2. Work smarter, not harder. I’ve encountered this philosophy in my corporate day job. I’ve witnessed first hand the belief that if you work 90 hours a week, that somehow you’re doing a good job. In my experience, that’s not true. Not if it means you end up burned out and unhappy. That is not a good long-term strategy. Working smarter means using your time effectively and delegating/outsourcing tasks when it make sense to do so.

3. Old dogs can learn new tricks. Bad writing can be fixed as long as you’re willing to learn new tricks. And you are willing to throw away the old and bring in the new.

4. Outsource. Robert doesn’t do everything by himself. He has a trusted builder and a designer (and I am sure a host of others you don’t see on camera) to help him out. Writers shouldn’t be afraid to ask for help or hire professionals when warranted.

5. Backbone. Get one. As writers, it’s our job to manage our careers and be our ownWillow champion. It doesn’t matter if you have an agent or not. No one can look out for you better than you. Like it or not, we are all small business owners and we all have to be savvy, especially now, with restrictive, rights grabbing contracts and other pitfalls.

And finally, Chef Robert’s most important lesson – do the best you can, every day.

Well, what do you think? Any lessons learned to share with us?

What’s Luck Got to Do With it?

Happy Friday everyone! Casey here.

I recently had a thought-provoking conversation with my friend Susannah Hardy. We were discussing writing careers and the role of luck and it got me thinking about a blog IMG_0994post I wrote as part of my promotional tour for Mystic Ink.

So, how important to a writing career is luck  vs. hard work?  I’ll share my view in a moment.

See you at the end of the post.

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Lightning Never Strikes Twice . . .  or Does It? By Casey Wyatt

While perusing the news headlines looking for inspiration, I ran across the story of a Virginia woman who won the lottery twice. On the same day. Each ticket was worth $1 million dollars.

Wow, I thought, she is one lucky lady. How often does that ever happen? Who is ever fortunate enough to receive such a windfall in one fell swoop?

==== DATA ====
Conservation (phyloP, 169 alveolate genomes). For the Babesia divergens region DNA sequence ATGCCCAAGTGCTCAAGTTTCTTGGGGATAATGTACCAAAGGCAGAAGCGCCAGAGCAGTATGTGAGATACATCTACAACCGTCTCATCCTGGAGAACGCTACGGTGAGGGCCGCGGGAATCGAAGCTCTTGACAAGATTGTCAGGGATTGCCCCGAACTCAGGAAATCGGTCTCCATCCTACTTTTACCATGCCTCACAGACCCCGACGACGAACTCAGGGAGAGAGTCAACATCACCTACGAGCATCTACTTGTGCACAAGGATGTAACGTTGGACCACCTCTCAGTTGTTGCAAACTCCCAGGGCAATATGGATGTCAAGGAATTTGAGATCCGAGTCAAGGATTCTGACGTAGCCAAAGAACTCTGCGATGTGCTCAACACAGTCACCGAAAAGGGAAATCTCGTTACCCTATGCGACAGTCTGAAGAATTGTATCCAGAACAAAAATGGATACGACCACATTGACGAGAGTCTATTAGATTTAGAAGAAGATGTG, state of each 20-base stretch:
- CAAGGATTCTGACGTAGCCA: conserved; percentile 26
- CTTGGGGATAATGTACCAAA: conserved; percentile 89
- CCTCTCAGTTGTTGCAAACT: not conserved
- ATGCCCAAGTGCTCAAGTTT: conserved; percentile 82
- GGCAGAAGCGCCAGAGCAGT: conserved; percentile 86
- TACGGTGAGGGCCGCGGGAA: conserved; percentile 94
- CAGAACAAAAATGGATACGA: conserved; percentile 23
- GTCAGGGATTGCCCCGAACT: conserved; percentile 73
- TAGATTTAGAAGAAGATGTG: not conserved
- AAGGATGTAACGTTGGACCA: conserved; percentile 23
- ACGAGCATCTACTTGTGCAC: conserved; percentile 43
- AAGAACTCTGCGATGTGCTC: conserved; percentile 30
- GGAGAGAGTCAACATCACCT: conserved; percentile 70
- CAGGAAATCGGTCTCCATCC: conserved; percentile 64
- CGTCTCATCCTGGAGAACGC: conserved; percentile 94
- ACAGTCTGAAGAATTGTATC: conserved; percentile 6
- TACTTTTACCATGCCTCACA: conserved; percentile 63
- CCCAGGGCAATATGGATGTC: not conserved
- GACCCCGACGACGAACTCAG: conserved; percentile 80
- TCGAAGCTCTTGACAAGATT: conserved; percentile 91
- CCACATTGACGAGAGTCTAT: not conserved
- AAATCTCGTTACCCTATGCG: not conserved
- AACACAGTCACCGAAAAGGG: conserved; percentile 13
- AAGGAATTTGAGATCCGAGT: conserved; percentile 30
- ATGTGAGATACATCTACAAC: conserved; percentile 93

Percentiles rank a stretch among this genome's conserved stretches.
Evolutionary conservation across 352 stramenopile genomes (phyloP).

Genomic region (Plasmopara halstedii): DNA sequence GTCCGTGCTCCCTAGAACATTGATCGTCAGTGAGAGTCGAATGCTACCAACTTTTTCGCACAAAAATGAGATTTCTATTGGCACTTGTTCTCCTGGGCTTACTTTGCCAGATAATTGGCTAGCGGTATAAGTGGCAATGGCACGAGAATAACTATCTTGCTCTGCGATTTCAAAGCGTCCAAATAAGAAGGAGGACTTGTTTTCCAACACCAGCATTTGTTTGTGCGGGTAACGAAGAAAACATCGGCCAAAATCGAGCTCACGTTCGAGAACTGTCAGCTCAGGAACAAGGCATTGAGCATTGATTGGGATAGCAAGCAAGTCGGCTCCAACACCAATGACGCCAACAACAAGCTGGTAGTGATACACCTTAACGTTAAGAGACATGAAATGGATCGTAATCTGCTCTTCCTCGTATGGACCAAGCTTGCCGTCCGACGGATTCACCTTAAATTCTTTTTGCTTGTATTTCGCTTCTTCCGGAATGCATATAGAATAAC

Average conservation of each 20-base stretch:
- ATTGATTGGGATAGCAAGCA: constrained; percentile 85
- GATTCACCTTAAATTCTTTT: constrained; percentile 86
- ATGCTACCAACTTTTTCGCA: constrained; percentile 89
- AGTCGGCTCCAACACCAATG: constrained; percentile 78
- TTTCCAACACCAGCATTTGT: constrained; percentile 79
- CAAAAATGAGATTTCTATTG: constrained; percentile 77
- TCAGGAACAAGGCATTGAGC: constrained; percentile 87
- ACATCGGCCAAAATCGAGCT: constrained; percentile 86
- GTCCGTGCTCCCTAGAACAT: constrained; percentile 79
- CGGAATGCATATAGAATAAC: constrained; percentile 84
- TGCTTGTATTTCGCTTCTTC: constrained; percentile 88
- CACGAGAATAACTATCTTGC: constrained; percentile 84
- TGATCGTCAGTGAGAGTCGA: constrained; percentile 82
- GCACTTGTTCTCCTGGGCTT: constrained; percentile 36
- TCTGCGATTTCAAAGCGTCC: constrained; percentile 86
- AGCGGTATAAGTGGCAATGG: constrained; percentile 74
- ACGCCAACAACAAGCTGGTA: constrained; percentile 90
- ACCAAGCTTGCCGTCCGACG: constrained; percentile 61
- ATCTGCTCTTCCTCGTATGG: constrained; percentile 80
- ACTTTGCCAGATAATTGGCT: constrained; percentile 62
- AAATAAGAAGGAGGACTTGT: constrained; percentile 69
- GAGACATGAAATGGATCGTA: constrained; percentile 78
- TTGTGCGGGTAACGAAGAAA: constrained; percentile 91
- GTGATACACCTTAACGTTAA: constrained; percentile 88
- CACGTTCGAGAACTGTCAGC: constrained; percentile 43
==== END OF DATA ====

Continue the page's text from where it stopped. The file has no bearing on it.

Then I realized I was that lucky too.

Sure, I’ve never won large sums of money, but I did manage to go from unpublished author to published author in the same year. Not once, but twice.

Unlike the lucky lottery lady, I won’t be rolling in dough anytime soon, but I did accomplish an important life goal. Like most writers, I started off with a dream of publication and no clue how to achieve it. After many years of dabbling and spinning my wheels, I took charge and learned how to finish a book.

Once I completed my first manuscript, I faced the daunting trio of critiques, contests, and submission, followed by praise, sometimes not so glowing feedback, and dreaded rejections. I took classes, participated in NaNoWrimo, joined RWA, started a blog, joined various social media, and pitched to editors in person.

Wash, rinse, repeat.

As I pondered my writing journey, I started thinking, because that’s what writers do – we’re professional thinkers – how much success is luck? And how much is hard work?

On the hard work front – I had to write the books, learn craft, create the queries, learn more craft, write synopses and actually submit the books.  I also had to research the right publishers and determine who would be interested in said books.

On luck’s side – the editor had to be someone who loved my story, had capacity for it on their schedule, and wanted to buy it.

It may seem like hard work outweighs luck, but I think they are complimentary rather than at odds. You need both on your side.

Of course publication is only one goal on my roadmap of life. I’ll never, ever finish learning. I will receive glowing reviews and some not so great ones. I will still get rejected. And I continue to get up each day, put my pants on one leg at time, work my NDJ (necessary day job), and take care of my family.

Who needs the lottery? All in all, my life is pretty sweet as it is.

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Hi. Me again.

Since I wrote this post, I’ve sold another manuscript (Mystic Storm) and I’ve also had plenty more agent and editor rejections :(.

Back to the original question I posed at the beginning of this post – how important is luck in a writing career vs. hard work?

My two cents: While luck can be an important factor in success (because timing is everything), if you don’t put in the hard work (finish the book, then submit it) then you can’t take advantage of Lady Luck when she comes calling.

Now it’s your turn – What role has hard work and/or luck played in your life?